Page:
Is using FileVault encryption in macOS good enough?

“There are many ways to use encryption on your Mac,” Jay Vrijenhoek writes for Intego. “Before you encrypt your Mac, it is vital to know which encryption type is best for you and to be aware of its strengths and weaknesses. This will you decide whether you should use FileVault or some other third-party encryption software to protect your Mac.”

“One of the most common encryption ciphers used in the world and the one macOS relies on the most — whether it’s FileVault, creating an encrypted disk image, or password protecting an iWork document — is Advanced Encryption Standard (AES),” Vrijenhoek writes. “AES is a solid cipher and can be used with 128-bit or 256-bit keys. They are both very good, and if a strong password is used the likelihood of it being cracked are very slim.”

“On everything macOS uses AES encryption, it defaults to 128-bit,” Vrijenhoek writes. “So you may be asking, why is 256-bit an option in Disk Utility? Most likely it’s there because government requires 256-bit AES encryption for ‘TOP SECRET’ files, and if the government requires it, others may as well, so Apple gives them the option to avoid complaints. For everyone else, 128-bit is more than enough to secure data… Any Mac since 2010 should be able to handle FileVault just fine without impacting performance. It’s built-in, it’s free and an excellent way to protect your data—using FileVault encryption is strongly recommended!”

Read more in the full article here.

MacDailyNews Take: 128-bit ought to be enough for anybody. 😉

Securing your Mac’s SSD before handing it off for repair – June 28, 2016
Why a strong password doesn’t help as much as a unique one – July 22, 2015


    1. No.

      Use a password manager like 1Password. Keep archives of its database. Print out and store master passwords in a safe place. Provide instructions for access to those master passwords in your will (or that they be destroyed).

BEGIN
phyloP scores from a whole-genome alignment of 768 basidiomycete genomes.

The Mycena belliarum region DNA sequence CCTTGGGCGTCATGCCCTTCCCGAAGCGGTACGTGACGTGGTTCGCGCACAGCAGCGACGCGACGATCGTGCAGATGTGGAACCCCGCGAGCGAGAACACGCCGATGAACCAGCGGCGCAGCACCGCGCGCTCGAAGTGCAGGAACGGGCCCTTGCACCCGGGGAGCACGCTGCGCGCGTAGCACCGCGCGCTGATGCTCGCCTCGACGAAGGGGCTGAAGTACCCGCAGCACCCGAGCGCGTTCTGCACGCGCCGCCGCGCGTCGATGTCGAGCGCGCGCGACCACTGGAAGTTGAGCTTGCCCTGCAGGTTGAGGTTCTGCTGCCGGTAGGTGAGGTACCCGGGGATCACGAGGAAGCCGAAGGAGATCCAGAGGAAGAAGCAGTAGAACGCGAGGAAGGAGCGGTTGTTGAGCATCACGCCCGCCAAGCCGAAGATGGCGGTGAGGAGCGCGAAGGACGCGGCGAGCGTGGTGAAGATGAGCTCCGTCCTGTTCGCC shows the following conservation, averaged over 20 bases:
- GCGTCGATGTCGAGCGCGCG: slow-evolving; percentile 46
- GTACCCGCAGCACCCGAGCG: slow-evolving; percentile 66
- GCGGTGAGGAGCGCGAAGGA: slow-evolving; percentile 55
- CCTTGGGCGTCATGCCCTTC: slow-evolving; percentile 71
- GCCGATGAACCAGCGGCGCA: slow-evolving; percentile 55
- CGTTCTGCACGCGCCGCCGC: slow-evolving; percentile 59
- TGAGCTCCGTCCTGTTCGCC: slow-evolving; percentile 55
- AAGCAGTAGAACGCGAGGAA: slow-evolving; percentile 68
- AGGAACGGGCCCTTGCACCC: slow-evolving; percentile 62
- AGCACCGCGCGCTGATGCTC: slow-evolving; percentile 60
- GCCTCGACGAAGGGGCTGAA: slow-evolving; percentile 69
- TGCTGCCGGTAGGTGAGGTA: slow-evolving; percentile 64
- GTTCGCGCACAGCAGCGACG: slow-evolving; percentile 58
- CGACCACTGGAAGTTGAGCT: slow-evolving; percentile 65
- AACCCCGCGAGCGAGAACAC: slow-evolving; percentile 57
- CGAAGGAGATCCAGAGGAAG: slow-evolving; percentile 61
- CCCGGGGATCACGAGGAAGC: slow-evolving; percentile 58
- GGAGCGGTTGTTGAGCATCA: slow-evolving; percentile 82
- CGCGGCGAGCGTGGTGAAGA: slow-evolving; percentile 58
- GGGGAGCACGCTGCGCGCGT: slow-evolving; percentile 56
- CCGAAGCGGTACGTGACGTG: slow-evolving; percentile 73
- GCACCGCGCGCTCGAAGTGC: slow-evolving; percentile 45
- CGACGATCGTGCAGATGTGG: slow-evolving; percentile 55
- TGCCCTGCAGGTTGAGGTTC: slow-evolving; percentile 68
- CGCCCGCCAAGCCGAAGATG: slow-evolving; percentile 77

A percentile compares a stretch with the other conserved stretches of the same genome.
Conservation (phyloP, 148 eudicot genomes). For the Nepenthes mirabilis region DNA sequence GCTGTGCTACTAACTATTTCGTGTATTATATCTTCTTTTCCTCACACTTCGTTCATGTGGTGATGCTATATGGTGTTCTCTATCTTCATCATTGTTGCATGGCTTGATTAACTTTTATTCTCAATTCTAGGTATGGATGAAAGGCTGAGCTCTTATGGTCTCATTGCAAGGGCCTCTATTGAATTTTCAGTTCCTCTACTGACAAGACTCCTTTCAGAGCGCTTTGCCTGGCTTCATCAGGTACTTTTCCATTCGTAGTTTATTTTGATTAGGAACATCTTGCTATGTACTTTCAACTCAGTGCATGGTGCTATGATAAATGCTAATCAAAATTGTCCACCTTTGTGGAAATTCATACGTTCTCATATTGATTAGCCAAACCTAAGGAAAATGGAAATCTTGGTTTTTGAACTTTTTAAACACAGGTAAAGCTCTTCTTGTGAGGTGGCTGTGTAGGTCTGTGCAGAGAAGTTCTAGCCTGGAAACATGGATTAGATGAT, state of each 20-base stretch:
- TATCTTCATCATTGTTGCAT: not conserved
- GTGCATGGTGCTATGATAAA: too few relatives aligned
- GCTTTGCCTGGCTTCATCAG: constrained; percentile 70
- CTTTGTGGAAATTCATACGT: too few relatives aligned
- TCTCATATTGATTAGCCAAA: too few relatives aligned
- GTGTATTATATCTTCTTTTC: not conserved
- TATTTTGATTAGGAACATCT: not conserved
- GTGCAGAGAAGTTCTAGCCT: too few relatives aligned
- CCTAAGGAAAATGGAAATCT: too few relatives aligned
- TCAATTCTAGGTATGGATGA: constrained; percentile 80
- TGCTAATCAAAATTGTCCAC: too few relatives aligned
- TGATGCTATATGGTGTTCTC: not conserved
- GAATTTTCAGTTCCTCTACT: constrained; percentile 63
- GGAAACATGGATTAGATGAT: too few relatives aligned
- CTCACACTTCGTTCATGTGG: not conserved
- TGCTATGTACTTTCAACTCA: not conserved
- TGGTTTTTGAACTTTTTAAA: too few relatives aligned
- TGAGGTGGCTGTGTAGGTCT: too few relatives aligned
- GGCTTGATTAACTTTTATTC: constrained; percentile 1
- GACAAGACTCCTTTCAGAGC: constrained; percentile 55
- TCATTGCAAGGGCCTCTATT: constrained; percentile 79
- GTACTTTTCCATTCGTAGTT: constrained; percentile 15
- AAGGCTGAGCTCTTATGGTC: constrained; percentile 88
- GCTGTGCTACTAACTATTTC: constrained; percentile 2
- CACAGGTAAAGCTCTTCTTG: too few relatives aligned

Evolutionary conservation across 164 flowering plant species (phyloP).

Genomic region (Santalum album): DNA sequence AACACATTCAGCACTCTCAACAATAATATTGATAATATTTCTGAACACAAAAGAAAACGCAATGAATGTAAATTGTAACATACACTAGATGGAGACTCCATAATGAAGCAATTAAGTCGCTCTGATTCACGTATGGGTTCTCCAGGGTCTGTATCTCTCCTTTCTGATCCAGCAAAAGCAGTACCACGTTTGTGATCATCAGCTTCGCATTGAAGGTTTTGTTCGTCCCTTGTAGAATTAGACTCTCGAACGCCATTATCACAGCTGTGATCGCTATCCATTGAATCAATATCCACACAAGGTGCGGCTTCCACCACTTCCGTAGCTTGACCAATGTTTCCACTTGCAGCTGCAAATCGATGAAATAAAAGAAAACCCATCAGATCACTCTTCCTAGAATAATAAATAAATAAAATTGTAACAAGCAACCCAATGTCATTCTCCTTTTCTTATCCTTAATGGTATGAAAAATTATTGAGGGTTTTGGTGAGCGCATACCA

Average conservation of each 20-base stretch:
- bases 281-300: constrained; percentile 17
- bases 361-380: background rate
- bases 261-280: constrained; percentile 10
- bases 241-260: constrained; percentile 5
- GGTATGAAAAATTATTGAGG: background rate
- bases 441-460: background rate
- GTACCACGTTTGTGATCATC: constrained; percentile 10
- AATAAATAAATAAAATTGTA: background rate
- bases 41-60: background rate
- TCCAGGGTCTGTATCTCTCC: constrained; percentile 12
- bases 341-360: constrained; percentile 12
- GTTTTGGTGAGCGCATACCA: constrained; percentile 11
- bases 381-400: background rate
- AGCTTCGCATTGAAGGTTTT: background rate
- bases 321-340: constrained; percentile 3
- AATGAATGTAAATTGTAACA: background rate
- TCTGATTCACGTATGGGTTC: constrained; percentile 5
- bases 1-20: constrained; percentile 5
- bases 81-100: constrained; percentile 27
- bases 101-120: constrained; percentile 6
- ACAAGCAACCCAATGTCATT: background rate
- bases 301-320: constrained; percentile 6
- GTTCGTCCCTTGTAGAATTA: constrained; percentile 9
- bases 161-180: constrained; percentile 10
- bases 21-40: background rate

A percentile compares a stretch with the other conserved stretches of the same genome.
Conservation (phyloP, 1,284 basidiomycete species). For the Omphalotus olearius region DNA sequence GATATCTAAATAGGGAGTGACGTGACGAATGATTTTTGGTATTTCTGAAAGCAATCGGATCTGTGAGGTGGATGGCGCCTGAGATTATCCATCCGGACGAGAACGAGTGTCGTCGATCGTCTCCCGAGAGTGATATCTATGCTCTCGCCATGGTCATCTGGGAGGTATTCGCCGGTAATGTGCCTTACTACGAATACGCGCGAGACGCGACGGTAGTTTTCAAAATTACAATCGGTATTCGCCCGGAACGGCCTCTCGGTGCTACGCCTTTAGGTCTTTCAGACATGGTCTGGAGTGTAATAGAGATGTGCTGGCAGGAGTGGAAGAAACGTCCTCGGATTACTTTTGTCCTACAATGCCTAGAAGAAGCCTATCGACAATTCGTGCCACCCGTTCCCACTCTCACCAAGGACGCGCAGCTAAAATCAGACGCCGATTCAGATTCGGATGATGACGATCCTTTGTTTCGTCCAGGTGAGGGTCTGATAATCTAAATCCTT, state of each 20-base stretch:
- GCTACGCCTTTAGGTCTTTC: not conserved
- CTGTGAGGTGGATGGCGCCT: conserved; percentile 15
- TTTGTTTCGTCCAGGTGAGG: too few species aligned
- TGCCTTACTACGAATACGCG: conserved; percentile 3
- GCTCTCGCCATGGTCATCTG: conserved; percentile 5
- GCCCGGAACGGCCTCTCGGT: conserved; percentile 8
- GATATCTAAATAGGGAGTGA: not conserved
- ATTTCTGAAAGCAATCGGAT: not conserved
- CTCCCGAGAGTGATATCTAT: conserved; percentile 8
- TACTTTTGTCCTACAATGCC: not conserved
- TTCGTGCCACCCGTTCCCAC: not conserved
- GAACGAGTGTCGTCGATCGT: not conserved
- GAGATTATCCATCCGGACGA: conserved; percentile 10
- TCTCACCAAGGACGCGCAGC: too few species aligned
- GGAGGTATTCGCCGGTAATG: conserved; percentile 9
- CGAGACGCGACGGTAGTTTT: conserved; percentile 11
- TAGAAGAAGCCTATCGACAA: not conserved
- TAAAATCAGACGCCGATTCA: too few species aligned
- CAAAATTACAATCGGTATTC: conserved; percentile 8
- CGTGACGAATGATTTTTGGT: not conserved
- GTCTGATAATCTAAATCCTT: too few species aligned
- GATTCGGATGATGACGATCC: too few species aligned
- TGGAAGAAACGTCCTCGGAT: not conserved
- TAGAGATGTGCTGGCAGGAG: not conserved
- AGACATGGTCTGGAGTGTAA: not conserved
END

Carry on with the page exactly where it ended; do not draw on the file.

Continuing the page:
1. Off topic iKnow, BUT, it is late and I’m feeling good. Apple is still quality regardless of ALL naysayers. I just chuckle and cry as to HOW? this unethical, corrupt, foreign, hack company gained such presence in America. Much refection over the past 25+ years needs to pondered. HEY! Asia! Get a clue. Get some class. Stop your thieving corrupt ways. The lack of ethics in Asia is deplorable.

    Samsung was not always a sleek paragon of high tech and cutting-edge design. In fact, its products were so poorly made that the company was at one time dubbed “Samsuck” in the English-speaking world and among expats living in Korea.

    Samsung was founded in March 1938 by Lee Byung-chul in the port town of Taegu, Korea. As the company web site boasts: “Initially, his business focused primarily on trade export, selling dried Korean fish, vegetables, and fruit to Manchuria and Beijing.”

    So how did a food trading company get involved in electronics? Brute force, basically. The long-reigning South Korean President Park Jung-hee (term: 1961-1979; father of current president Park Geun-hae), secured international loans in the 1960s and 1970s to help turn Samsung into a major manufacturing concern. Until the 1980s (before it started becoming known for its microchip-manufacturing prowess), Samsung was known as a maker of cheap of household items – electric fans, microwaves – that didn’t work well to begin with and broke quickly. As Korean business professor Chang Sae-jin wrote in his book “Sony vs. Samsung,” the Samsung-made electric fan “was so poorly designed and manufactured that even lifting it up with one hand broke its neck.”

    ScamScum is the antithesis of “quality” …. more like Shite .!..

  2. Saying AES is like saying curry. There are literally thousands of possible ways the encryption methodology can be implemented. There are at least four major modes and thousands of possible secure hashes as well as multiple key lengths.

    The U.S. Government has approved one (just one of which I am aware) variant of AES-256 (one specific mode and NOT with SHA-1) for TS.

    It was shown *well* over a year ago that one mode with SHA-1 and 128 bit can be broken in a few hours (less if you throw a big machine at it). Thus the U.S. Government required that everyone move to a specific variant with 256 bit. SHA-1 was dropped from all approval lists.

    I haven’t dug into the specific mode and hash that File Vault uses, but if you turn on 256 bit, you’ll be fine against everyone but State Actors.

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